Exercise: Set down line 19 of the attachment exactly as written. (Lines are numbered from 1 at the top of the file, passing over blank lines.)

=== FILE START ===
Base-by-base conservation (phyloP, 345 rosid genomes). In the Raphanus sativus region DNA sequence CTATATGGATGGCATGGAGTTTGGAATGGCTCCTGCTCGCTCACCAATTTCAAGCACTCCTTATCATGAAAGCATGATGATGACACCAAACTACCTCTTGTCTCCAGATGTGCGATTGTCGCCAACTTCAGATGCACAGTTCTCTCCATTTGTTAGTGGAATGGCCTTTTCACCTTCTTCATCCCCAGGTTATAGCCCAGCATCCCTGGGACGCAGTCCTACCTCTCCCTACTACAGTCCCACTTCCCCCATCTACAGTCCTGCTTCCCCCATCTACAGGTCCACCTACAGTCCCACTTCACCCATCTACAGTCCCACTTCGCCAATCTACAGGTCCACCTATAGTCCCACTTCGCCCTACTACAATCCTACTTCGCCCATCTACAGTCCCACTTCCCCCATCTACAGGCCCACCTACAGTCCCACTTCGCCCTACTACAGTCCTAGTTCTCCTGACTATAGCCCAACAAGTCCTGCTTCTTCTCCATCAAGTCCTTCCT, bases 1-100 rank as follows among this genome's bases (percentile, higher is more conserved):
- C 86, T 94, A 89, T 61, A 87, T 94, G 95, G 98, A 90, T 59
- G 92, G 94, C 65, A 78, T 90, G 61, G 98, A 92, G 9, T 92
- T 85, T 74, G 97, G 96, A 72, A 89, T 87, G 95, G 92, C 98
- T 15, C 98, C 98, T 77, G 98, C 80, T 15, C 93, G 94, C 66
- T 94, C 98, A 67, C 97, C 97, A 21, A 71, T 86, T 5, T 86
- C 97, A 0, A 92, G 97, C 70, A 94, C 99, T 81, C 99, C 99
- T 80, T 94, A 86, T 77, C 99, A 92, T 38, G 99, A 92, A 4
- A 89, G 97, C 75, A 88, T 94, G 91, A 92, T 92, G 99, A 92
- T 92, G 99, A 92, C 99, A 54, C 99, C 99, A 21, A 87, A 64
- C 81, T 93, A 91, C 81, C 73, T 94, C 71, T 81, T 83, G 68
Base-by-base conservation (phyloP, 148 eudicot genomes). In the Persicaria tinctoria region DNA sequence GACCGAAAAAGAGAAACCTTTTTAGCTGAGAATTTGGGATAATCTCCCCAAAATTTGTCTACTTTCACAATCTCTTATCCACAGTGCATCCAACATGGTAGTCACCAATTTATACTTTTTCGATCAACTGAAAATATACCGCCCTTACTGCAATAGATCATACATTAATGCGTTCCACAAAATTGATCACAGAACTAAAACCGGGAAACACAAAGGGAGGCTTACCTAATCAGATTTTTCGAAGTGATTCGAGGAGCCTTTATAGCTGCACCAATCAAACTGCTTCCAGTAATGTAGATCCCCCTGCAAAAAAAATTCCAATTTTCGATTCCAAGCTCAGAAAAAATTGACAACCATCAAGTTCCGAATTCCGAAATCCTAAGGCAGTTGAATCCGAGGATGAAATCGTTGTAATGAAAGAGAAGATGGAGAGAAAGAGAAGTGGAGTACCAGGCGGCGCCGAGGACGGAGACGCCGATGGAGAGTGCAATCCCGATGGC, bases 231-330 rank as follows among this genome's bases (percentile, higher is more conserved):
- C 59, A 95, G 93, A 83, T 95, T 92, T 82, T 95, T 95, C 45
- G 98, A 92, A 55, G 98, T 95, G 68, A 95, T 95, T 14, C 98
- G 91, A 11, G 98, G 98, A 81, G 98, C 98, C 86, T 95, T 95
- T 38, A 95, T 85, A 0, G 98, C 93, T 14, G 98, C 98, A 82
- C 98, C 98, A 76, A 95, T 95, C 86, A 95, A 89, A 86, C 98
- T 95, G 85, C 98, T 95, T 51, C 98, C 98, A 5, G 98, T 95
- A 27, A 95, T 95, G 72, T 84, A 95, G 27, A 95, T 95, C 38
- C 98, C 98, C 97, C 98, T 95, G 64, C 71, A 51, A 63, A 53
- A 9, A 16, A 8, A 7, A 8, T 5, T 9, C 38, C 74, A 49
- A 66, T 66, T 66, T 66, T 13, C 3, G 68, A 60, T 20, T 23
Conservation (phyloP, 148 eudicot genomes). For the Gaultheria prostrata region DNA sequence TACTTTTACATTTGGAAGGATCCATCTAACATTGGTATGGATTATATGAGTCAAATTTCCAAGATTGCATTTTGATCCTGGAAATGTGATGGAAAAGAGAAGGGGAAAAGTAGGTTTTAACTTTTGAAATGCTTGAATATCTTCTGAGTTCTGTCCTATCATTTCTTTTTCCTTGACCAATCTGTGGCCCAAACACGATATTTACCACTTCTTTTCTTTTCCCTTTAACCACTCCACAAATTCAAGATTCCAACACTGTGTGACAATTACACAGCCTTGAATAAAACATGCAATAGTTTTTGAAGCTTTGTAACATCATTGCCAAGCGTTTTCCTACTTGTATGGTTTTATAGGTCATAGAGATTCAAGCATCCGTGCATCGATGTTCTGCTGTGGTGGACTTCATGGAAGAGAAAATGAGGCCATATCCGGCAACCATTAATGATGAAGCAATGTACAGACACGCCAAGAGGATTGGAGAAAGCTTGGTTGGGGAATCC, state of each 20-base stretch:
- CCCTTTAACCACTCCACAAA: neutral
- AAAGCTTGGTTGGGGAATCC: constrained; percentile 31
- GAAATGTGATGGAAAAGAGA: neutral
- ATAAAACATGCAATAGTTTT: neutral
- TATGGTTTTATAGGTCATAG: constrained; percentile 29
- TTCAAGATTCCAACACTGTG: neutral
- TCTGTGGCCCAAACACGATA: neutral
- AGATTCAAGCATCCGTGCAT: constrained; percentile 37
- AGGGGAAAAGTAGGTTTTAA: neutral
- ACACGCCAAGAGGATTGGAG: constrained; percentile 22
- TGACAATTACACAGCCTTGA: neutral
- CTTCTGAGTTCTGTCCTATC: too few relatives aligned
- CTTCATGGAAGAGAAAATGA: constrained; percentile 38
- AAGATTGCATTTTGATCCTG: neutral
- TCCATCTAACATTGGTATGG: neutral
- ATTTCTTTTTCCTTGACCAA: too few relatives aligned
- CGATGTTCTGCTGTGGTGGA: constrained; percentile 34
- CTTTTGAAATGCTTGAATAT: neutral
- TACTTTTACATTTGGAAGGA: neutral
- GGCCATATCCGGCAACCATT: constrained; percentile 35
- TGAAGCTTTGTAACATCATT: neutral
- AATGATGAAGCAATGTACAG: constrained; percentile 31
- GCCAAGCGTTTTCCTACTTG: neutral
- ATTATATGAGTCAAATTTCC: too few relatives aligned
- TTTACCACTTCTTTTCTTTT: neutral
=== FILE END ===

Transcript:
- A 27, A 95, T 95, G 72, T 84, A 95, G 27, A 95, T 95, C 38